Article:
March 19

History events
1191 — (21th of Adar 1, 4951) Eighty Jews were burned at Bray, France for trying to execute a vassal who had killed a Jew
1527 — (17th of Nisan, 5287) Jews of Brest-Litovsk granted free trade and occupation and half of the tolls
1839 — (4th of Nisan, 5599) A “pogrom, known as the Allahdad, broke out in the Iranian city of Mashhad. At the time of the pogrom, the city of Mashhad was home to about 2,500 Jews. The event devastated the Jews of Mashhad, who were violently forced into converting to Islam. The ruler of Mashhad ordered the authorities to attack the Jews. A large mob went on to the Jewish quarter and proceeded to burn down the synagogue, destroy Jewish homes and businesses, abduct Jewish girls, kill about 40 Jews and injure many more. The Jews had knives held to their throat and were forced to renounce Judaism and accept Islam. While some of the Jews left Mashhad following the incident, others stayed and would go on to lead a secret Jewish life. While adopting Muslim customs in public, most would maintain Jewish tradition in the privacy of their homes. There are no Jews left in Mashhad today. Most of the descendants of Mashhad’s Jews live in Israel
1848 — (14th of Adar 1, 5608) Founding of the Hebrew Education Society of Philadelphia
1897 — (15th of Adar 1, 5657) It was reported today that the Hebrew Education Society of Philadelphia had raised $9,114 last year to support its programs that include weekly lectures by Ephraim Lederer on the U.S. Constitution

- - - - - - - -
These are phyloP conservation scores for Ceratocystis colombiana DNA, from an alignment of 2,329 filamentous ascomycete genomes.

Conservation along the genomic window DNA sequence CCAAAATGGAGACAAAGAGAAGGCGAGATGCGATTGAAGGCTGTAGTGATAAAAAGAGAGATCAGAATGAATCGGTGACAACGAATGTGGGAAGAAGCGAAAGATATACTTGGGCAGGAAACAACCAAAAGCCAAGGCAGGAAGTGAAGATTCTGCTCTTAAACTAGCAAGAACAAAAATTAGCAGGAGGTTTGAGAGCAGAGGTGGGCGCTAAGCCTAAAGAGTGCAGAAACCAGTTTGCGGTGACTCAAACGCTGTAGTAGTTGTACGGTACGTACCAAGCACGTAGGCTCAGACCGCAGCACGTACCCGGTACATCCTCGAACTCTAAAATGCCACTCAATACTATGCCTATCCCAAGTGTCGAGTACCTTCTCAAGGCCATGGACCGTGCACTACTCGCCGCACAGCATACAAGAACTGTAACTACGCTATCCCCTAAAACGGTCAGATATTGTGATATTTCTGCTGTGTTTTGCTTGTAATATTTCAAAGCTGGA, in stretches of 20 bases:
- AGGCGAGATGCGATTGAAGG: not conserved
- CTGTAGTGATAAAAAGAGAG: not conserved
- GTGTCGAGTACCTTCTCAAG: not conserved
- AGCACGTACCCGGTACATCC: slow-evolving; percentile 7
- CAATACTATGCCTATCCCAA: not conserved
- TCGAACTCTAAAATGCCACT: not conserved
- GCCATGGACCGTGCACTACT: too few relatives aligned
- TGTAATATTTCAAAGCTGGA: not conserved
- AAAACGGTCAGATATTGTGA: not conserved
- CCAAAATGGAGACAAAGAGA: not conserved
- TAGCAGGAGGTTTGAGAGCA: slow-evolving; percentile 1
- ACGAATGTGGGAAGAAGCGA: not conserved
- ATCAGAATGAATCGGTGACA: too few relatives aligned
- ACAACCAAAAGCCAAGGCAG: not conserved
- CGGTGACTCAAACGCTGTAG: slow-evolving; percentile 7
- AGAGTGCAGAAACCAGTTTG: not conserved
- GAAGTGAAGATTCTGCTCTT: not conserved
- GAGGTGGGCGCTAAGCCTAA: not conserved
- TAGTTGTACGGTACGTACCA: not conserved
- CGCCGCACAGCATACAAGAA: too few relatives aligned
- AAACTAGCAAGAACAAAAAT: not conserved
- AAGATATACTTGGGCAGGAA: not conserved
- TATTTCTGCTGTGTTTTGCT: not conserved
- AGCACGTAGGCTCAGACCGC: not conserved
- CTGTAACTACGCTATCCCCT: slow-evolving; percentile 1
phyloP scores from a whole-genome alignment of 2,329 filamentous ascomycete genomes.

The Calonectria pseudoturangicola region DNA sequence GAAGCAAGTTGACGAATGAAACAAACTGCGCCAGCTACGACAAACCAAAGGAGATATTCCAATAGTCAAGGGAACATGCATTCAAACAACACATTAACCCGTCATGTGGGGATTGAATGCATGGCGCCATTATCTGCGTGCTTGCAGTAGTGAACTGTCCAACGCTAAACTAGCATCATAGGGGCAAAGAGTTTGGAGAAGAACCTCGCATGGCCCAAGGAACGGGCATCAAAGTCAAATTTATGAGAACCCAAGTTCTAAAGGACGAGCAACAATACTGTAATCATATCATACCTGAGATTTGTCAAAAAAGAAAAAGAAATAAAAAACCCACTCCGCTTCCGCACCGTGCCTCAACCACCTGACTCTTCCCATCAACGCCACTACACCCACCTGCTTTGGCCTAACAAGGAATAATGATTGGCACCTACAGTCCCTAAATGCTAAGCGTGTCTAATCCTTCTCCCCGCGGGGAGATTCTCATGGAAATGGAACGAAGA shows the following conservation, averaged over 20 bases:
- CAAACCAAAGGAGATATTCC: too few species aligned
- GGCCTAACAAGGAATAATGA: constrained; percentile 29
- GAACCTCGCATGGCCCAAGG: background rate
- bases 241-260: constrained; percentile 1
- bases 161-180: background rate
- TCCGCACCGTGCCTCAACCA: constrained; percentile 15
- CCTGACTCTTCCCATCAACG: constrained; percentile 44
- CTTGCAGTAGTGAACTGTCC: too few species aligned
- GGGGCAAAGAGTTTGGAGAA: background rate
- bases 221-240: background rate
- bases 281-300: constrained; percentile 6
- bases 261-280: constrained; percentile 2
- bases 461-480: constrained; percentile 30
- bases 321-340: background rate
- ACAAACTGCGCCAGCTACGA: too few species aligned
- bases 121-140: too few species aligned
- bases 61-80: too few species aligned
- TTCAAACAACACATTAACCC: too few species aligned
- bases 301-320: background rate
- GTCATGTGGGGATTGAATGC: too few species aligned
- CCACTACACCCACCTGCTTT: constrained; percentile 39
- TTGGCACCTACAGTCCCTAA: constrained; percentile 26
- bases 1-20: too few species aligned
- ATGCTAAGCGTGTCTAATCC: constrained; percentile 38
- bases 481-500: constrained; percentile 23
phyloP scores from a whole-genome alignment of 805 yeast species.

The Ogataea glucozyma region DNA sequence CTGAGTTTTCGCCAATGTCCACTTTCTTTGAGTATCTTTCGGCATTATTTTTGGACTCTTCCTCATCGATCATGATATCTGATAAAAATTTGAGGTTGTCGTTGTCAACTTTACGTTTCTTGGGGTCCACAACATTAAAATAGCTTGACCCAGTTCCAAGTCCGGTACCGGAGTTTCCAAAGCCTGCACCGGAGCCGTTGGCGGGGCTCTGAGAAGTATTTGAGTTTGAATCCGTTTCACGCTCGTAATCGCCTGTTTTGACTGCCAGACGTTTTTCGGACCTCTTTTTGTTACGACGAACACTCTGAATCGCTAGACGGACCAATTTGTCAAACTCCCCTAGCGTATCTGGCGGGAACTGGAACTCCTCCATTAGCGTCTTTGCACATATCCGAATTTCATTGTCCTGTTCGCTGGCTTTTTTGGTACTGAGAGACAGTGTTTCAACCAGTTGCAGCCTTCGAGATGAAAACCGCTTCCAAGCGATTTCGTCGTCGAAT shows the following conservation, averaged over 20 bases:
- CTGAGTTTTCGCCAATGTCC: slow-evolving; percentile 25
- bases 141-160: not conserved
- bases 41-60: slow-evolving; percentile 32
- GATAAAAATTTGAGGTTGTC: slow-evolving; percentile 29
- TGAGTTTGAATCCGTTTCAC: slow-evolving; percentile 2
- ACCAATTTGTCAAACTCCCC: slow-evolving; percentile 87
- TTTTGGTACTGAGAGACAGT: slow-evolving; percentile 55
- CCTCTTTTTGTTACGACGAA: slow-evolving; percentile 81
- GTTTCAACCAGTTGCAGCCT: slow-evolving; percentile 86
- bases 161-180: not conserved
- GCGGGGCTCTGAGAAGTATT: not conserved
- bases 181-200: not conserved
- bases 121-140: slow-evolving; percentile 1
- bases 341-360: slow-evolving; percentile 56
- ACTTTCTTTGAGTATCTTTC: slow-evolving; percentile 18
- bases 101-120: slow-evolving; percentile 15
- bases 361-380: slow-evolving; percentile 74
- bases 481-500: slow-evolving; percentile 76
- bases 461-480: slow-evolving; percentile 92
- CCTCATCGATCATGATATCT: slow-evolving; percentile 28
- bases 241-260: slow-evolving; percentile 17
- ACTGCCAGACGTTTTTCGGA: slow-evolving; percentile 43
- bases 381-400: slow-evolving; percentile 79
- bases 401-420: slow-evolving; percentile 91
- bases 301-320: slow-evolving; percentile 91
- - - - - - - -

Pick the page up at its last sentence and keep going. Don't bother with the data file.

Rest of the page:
1943 — (12th of Adar 1, 5703) Dimitar Peshev, who would be honored as a “Righteous Among the Nations” introduced a parliamentary resolution to halt the deportation of the Jews.
1947 — (27th of Adar, 5707) At a meeting of editors held in Tel Aviv today, journalists discussed the warnings of terrorist groups not to publish an offer of a reward by police that was designed to lead to the capture of 18 wanted terrorists. Names on the list include Menachem Begin head of the Irgun and Nathan Friedman head of the Stern Gang. In a letter delivered to 12 Jewish newspapers, the terrorists said that publication would be treated as collaboration and dealt with accordingly. Because they were afraid for the safety of their staffs, the editors agreed no to voluntary publish the list but said they would have no choice but to comply under the law if requested to do so by the government.

1640 — (6th of Nisan, 5400) Rabbi Chaim Algazi of Constantinople, author of Nesivot ha-Mishpat passed away today
1803 — (25th of Adar, 5563): Rabbi Moses ben Abraham, author of Meliz Yosher passed away today